Thursday, July 18, 2013


Currently sitting atop its 84% positive throne at Rotten Tomatoes and boasting a rare four skull rave from Bloody Disgusting, all this lavish praise leaves me feeling like a jerk for not loving this middling James Wan thing.  But, if history holds true, that Rotten Tomatoes score will drop as more real critics chime in (not that you're not awesome, St. Paul Pioneer Press).  And Bloody D is Bloody D, world's lightest-grading horror professor.  Let's talk about what went right and wrong with THE CONJURING.

"""Based on a true story""" in that the Warrens are real people and have probably been to a house sometime, the movie throws us right into the paranormal mix as demonologist Ed and psychic wife Lorraine crack the case of a demon that goes to intricate lengths to insert itself into an all-girl household.  It inhabits a gnarled, creepy doll, because they are sure to welcome that into their home rather than another object like a puppy in a basket or a bouquet of flowers.  The movie plays its hand early, signaling with booming pride that we can expect loud noises to inform us when we're supposed to be scared.  

Meanwhile, trucker Roger and his wife Carolyn and their collection of daughters and a dog move into a decrepit old manse.  Insidious and sinister things start happening, spooky enough for the midnight movie on Lifetime, but not intense enough to upset anyone.  So the dad, the wife, and the daughters ask the Warrens to bust their ghosts.  Said ghosts/demons/whatever are rendered in a nonmonsterlike fashion, basically just unkempt hairdos and pasty skin and bad teeth.  You could see the same in many sections of West Virginia.  Maybe THE CONJURING is an allegory about class friction and provincialism?

Or maybe it's just ye olde standard family-horror film.  There's not much to differentiate this from the glut of "Demons are after my kids!" movies that the past few years have produced.  The most horrific section, the finale, is basically a run-through of exorcism movies' greatest hits, with the solitary innovation arising from the coarse editing.  Don't get me wrong, this isn't really a bad film, it's just very bland (and you've seen it before).  The restrained tone, the jump scares, even the sad-prom piano music during the family-reunited aftermath—it's been done to death lately and it's weird that this template hasn't been assigned a genre name the way that "torture porn" and "postmodern horror" were.  How 'bout Domestic Horror?  It feels like a retread, especially when it gets hyper-Jesusy.  I'm not surprised that there were no young boy children cast, as the film is so Catholic that they would have probably come to a terrible end.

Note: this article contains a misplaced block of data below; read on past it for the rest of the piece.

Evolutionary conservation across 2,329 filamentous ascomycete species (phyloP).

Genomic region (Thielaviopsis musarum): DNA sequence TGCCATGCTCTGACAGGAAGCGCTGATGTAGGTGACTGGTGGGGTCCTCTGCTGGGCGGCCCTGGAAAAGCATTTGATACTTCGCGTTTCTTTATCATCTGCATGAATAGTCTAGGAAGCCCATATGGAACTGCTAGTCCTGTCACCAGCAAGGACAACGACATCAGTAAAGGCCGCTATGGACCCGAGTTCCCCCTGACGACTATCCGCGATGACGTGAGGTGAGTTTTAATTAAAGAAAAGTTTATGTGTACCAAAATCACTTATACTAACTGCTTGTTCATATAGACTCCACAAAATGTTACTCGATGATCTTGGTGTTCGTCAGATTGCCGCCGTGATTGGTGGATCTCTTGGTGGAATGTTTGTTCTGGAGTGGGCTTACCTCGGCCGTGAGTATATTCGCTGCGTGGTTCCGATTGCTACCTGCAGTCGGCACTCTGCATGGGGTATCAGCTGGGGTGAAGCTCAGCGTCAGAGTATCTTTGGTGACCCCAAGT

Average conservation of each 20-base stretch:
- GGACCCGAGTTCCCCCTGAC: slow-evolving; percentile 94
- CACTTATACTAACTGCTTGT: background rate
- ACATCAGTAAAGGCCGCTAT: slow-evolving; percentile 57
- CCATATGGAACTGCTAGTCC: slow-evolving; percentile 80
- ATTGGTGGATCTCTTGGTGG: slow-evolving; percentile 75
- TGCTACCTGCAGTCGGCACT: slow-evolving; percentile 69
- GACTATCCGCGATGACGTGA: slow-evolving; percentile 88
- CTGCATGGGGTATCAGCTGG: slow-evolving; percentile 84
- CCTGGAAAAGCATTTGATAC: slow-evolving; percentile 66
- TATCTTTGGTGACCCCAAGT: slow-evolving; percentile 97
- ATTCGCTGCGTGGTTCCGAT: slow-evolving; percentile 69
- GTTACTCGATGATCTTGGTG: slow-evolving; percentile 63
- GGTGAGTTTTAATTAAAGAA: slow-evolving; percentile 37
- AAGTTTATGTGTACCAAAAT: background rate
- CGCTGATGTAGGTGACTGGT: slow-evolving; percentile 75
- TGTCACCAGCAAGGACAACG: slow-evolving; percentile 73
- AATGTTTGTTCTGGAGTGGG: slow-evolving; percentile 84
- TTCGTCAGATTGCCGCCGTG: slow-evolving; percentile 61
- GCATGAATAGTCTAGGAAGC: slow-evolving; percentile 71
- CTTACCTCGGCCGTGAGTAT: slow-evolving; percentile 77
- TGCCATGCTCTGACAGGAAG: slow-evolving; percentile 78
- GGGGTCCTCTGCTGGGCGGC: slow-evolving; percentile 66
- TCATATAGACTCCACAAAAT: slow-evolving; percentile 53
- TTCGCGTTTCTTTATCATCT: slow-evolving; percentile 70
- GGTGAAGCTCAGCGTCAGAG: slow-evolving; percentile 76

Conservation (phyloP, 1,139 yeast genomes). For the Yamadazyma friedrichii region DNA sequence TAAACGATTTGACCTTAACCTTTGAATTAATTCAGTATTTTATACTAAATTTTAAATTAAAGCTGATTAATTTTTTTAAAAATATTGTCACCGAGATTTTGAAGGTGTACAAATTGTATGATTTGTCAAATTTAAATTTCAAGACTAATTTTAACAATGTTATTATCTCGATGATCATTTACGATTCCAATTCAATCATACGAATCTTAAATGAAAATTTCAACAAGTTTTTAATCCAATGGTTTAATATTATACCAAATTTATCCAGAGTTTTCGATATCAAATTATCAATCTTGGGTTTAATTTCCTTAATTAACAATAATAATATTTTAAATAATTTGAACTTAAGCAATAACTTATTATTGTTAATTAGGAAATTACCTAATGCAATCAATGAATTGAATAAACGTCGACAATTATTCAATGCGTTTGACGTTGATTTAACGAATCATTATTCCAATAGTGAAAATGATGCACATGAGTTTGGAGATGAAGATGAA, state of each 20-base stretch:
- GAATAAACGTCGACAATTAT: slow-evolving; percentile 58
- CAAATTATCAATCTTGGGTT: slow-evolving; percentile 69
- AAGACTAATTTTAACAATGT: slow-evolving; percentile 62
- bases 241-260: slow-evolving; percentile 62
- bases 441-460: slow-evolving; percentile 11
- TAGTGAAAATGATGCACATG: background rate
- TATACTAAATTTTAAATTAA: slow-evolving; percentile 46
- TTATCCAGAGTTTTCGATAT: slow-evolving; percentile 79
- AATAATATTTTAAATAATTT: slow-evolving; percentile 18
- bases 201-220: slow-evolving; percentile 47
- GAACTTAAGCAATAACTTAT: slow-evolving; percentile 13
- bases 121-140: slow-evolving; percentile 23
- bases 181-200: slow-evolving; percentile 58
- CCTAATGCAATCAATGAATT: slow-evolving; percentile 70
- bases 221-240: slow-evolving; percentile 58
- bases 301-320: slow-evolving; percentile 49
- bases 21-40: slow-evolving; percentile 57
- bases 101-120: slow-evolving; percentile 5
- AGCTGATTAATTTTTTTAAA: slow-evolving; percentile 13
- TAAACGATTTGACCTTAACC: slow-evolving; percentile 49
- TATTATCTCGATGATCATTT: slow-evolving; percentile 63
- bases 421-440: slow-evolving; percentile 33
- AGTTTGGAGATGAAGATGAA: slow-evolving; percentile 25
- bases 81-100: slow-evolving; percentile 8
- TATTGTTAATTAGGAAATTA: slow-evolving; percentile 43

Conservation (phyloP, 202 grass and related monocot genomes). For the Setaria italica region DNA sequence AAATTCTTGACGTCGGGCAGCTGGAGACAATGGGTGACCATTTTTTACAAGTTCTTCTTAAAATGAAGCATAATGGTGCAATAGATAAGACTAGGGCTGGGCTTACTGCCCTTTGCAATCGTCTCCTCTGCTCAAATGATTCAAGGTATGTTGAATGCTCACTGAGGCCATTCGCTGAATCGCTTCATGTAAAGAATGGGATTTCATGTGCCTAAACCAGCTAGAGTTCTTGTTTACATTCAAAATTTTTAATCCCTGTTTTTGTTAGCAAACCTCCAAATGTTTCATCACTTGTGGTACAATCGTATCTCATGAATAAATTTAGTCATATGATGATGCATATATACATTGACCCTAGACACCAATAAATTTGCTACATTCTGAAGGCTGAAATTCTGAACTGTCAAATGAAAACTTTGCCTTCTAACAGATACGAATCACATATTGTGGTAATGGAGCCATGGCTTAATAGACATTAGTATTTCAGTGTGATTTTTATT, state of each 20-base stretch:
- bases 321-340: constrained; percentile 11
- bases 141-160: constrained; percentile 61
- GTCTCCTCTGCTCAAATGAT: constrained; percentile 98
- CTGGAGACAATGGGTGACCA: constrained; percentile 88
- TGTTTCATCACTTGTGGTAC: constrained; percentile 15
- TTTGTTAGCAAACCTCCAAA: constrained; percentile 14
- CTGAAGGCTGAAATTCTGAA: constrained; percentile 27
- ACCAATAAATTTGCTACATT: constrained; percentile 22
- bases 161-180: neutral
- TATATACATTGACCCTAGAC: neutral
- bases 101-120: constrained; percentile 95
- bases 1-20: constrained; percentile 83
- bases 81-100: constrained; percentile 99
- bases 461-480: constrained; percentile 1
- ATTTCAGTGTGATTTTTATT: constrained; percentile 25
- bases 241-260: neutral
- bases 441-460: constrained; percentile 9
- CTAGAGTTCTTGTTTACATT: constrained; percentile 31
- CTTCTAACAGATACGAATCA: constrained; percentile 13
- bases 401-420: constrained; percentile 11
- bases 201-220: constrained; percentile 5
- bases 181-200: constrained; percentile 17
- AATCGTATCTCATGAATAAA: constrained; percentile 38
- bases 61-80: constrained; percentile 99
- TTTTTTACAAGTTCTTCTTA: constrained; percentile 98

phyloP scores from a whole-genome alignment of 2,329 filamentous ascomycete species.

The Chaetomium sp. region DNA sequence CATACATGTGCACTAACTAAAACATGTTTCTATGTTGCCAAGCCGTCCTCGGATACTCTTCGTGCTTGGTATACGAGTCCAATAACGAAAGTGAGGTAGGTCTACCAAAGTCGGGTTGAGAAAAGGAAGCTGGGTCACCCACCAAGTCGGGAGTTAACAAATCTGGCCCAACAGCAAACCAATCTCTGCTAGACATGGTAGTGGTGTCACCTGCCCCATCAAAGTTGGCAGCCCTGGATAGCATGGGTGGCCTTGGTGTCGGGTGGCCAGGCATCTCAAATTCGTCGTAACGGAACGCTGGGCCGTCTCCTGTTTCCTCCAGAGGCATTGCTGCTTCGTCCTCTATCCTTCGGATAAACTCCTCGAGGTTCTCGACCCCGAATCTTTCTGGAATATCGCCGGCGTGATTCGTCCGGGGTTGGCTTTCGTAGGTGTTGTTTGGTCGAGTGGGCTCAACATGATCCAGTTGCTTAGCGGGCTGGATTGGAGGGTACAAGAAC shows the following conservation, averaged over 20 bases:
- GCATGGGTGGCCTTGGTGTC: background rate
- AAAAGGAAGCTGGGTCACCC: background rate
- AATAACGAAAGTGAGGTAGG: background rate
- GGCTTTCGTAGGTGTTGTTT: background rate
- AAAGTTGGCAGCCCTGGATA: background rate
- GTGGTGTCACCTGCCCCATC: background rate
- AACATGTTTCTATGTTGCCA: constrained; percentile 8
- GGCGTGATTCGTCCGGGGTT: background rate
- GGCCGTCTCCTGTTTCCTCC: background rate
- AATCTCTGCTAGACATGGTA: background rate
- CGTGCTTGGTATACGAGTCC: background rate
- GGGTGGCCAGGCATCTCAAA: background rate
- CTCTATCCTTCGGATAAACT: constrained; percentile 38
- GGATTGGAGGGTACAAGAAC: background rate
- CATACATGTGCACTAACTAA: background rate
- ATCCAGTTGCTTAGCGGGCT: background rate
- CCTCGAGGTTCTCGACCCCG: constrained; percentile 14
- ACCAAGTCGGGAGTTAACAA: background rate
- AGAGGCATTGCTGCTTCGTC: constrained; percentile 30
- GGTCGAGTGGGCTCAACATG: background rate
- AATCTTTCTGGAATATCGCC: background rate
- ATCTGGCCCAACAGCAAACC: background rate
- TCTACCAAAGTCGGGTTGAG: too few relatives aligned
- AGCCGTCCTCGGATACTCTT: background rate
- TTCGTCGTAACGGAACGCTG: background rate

Some stuff worked well.  The actors all acquitted themselves nicely, although it hurt my heart to see Lili Taylor wasting herself in this.  Wan has a decent eye for wide shots and landscapes.  Word is that he's departing horror and I could see him doing nice things with family dramas.  Overall, this seemed very middle-of-the-pack.  But, who cares, there's already a sequel planned!  This whole approach of hyping things to death prior to release, then planning sequels based on artificial success is probably not going to be a good long-term strategy.  We'll see how naive moviegoers are when the returns for EVIL DEAD THE REMAKE 2, TEXAS CHAINSAW 3D2, and MORE CONJURING arrive.  For now, I'd counsel lowering your expectations to matinee or DVD level.  This ain't magical enough to spend $8 on it instead of a pizza.

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